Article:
The numbers do not lie and until we see a change in the numbers… i.e. breaking free from the sub $10m range into the $20m, $30m… $100m range then Coupa remains little more than “an interesting company to watch”.

    I sincerely wish you the best. I will be the first to applaud you when you start to show signs of being something different !

  7. Alex Kleiner:

    I am shocked and dismayed – but not entirely surprised –that an anonymous poster would wave uncertainty over Coupa’s entry into the UK after only one month. It is my sincere belief that Coupa is a company that will increasingly show visible momentum in EMEA from month to month, now that the foundation has been laid. Time will tell. Spend Management Man, and others, should feel free to contact me at Coupa if doubts remain in the interim.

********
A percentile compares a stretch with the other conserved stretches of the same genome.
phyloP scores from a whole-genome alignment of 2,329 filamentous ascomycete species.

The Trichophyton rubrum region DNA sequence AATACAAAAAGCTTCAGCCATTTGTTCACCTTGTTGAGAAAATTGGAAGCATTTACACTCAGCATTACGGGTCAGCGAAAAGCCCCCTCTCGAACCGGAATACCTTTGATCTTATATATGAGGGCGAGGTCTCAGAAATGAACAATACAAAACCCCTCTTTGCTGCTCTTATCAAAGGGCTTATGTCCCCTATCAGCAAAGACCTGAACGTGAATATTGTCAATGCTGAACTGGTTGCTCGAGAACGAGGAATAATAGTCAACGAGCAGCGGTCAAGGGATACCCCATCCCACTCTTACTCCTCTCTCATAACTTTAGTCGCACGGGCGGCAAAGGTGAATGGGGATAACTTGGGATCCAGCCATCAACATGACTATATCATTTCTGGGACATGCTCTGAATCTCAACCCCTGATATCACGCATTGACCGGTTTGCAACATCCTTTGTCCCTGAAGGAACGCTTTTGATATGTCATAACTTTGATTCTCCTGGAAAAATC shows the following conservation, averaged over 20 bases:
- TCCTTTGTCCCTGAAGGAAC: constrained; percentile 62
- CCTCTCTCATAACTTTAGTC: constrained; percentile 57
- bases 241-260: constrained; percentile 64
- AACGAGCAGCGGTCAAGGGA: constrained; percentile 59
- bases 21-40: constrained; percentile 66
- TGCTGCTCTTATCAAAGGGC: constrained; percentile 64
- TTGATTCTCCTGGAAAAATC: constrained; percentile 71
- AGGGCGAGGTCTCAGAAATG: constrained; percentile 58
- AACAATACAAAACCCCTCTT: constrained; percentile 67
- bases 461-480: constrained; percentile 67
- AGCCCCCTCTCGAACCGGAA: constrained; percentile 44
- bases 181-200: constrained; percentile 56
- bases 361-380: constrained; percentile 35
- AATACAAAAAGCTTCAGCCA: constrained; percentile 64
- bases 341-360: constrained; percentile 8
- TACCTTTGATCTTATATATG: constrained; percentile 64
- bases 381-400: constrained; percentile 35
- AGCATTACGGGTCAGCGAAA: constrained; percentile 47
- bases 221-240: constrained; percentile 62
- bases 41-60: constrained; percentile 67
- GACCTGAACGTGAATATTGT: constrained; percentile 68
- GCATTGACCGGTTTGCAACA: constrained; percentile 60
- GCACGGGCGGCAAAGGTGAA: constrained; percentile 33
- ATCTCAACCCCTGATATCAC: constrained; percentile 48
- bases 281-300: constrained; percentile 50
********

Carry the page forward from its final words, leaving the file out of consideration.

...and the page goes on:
The second half of SMM’s post is more meaningful. The fact remains that the procurement technology landscape is completely fragmented – 32 serious P2P companies out of a total universe of 57 were compared in a recent analyst report. The market is huge and very ripe for a technical and commercial disruption similar to what has occurred in other market spaces (search, social networking, recruiting, sales automation, etc.). No P2P provider today has yet broken out to a dominant and iconic status, and the ones who made the early gains are now hampered by cost-structures and legacy architectures that restrict their growth and mobility (similar to the early Telcoms providers that dug up the roads to lay cable, before wireless networking). Musing over why it hasn’t happened yet after 14 years is a reasonable exercise, deciding which provider will be the one to finally breakout and affect lasting change is a much more relevant question in my book.